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Insider

Fixing sleep issues a boon for Raulerson

10/23/2012

To know Jake Raulerson (Celina, Texas/Celina) is to know a person who is as passionate about football as anyone you’ll ever come across.

That enthusiasm he has for the game is one of the many reasons the Longhorns wanted the ESPN 150 prospect to be their first commitment of the Class of 2013.

They figured his love for the game, combined with his infectious personality and -- oh-by-the-way -- All-American caliber abilities, would help garner commitments from other targets.

Texas was right. The two-way lineman has done his part to ensure that the Longhorns will have one of the country’s top classes again.

But there was a time during his junior year when living up to his "Bell Cow" nickname became increasingly difficult. He lacked the energy he was accustomed to having.

Why? He couldn’t breathe out of his left nostril. He had a deviated septum and tonsils “the size of golf balls” that made it nearly impossible to sleep.

“I’d go to bed and I wouldn’t be able to sleep very easily,” said Raulerson, who picked Texas over a slew of offers, including those from Alabama, Florida, Michigan, Notre Dame, Ohio State, Oklahoma, Stanford and Texas A&M. “Then I would wake up around 1 or 2 a.m. I’d wake up and it would be harder to fall asleep the next time. I would be snoring ... so badly that it woke me up.”

His lack of sleep affected his ability to stay focused in school and in workouts.

“I got really tired and couldn’t pay attention,” he said. “It sucked, a lot.”

It was difficult on his family, and they weren't sure exactly sure what the issue was.

“The biggest thing was he had chronic fatigue,” said his father, Jay Raulerson. “He never seemed to be rested. He struggled with it. He was Mr. Grumpy, I’m not going to lie to you. We tried every sleeping medication known to man and it just didn’t seem to do anything.”

Knowing how wired Jake is by nature, his father and the rest of the family attributed his sleeping issues to him not being able to “turn his brain off” at night.

“He just always thinks about stuff,” Jay said.

The family caught a break, of sorts, when his older sister Jordan went to the doctor because of similar breathing problems.

“She was snoring to the point where her college roommates were like, ‘You need to get something fixed,’” Jay said. “So we took her to an ENT in Dallas and said that she needed to get her tonsils out. She had a deviated septum, too. She went back to school [Jordan is an outside hitter for Polk State College in Winter Haven, Fla.] and started practicing volleyball and said she couldn’t believe the difference.”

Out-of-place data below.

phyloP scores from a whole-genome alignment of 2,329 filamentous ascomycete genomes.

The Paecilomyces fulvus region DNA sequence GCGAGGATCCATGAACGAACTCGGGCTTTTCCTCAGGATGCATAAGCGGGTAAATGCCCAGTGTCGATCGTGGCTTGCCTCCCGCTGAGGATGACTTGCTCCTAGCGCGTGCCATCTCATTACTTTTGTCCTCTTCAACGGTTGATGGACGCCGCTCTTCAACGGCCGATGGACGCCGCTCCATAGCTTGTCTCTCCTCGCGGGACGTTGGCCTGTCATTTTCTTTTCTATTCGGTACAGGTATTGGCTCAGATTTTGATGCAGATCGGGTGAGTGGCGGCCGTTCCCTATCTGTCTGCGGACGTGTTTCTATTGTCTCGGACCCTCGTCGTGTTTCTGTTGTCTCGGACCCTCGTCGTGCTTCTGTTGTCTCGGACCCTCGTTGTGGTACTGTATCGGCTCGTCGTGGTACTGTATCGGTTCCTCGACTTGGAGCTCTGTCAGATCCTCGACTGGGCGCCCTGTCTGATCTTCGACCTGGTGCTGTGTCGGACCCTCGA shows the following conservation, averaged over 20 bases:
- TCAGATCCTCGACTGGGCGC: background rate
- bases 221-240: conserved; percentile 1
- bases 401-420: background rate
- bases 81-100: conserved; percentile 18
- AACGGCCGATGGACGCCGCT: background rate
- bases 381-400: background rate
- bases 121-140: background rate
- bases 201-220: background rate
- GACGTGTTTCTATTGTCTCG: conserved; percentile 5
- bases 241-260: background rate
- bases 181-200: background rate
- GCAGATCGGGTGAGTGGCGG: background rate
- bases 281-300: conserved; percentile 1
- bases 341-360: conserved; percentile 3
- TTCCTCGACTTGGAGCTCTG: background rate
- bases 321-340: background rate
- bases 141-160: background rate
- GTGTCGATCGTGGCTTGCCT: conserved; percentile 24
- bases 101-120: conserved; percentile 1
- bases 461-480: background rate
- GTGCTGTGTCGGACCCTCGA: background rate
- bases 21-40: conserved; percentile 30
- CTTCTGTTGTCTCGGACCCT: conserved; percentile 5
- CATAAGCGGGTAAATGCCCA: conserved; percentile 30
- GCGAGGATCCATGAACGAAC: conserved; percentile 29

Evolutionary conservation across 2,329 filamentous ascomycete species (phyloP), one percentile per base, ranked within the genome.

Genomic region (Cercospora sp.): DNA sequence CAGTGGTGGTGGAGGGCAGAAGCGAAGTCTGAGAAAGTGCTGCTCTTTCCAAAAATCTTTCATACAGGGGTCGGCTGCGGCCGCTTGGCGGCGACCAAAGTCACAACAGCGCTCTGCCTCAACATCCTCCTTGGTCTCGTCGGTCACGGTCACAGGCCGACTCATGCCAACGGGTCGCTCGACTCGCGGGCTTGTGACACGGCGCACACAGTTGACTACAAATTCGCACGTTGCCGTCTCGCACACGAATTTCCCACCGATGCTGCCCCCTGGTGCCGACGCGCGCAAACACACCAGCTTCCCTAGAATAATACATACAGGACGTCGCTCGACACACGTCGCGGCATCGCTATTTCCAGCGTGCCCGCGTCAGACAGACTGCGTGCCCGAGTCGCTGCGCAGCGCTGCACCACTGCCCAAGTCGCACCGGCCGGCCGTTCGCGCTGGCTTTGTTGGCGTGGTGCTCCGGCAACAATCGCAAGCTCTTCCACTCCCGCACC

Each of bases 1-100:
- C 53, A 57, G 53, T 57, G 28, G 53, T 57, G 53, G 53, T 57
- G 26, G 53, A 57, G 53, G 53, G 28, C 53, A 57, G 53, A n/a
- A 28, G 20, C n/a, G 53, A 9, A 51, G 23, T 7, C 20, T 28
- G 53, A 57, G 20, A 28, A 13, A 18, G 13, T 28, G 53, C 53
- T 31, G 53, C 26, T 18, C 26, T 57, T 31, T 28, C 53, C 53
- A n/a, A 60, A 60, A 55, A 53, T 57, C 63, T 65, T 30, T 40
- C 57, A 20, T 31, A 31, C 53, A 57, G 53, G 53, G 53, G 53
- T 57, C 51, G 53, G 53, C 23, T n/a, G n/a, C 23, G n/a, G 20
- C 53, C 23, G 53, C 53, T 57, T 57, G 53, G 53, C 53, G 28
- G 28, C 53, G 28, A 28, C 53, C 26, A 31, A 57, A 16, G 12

Knowing that, the Raulersons took Jake to the doctor and discovered he, too, had a deviated septum. A nasal septum is the wall dividing the nasal cavity into halves.

So Jake had surgery in late February to remove his tonsils and adenoids, and the results have been everything and more than he could have imagined.

For one, he’s not snoring as loud as he once was, which wasn’t pleasant for anyone in the house. Because he’s snoring less, he’s able to average about eight hours of sleep a night and thus is much more alert.

“I feel great. It is hard to get back to the best shape I was in because it affected a lot of things,” Jake said. “But I feel fine. I have had a great season so far and have been able to play at a high level.”

Added Jay: “I definitely see him as a different kid. He’s not as moody. He is enjoying football again. He wants to go out and dominate people. He’s not worrying about recruiting, anything. It all came together for him. There is a burden off of his shoulders. He is enjoying things right now. It’s not so much a business.”

It was expected that Jake would be able to pack on some weight after the surgery and he’s been able to do just that. He played at 235 pounds last season but has gotten up to as much as 265 this season. He’s at about 255 right now.

That number should only go up once he gets to Texas, which has toyed with the idea of using him at either offensive tackle or defensive end. He’s rated as the No. 3 offensive tackle and No. 55 player overall in the ESPN 150.

“Once he gets in there with [Texas strength and conditioning coach] Bennie [Wylie] I think he has a tremendous amount of upside,” Jay said. “If you ever saw him without his shirt off you would say, ‘You know, that’s a big frame but that’s not a developed kid yet.’”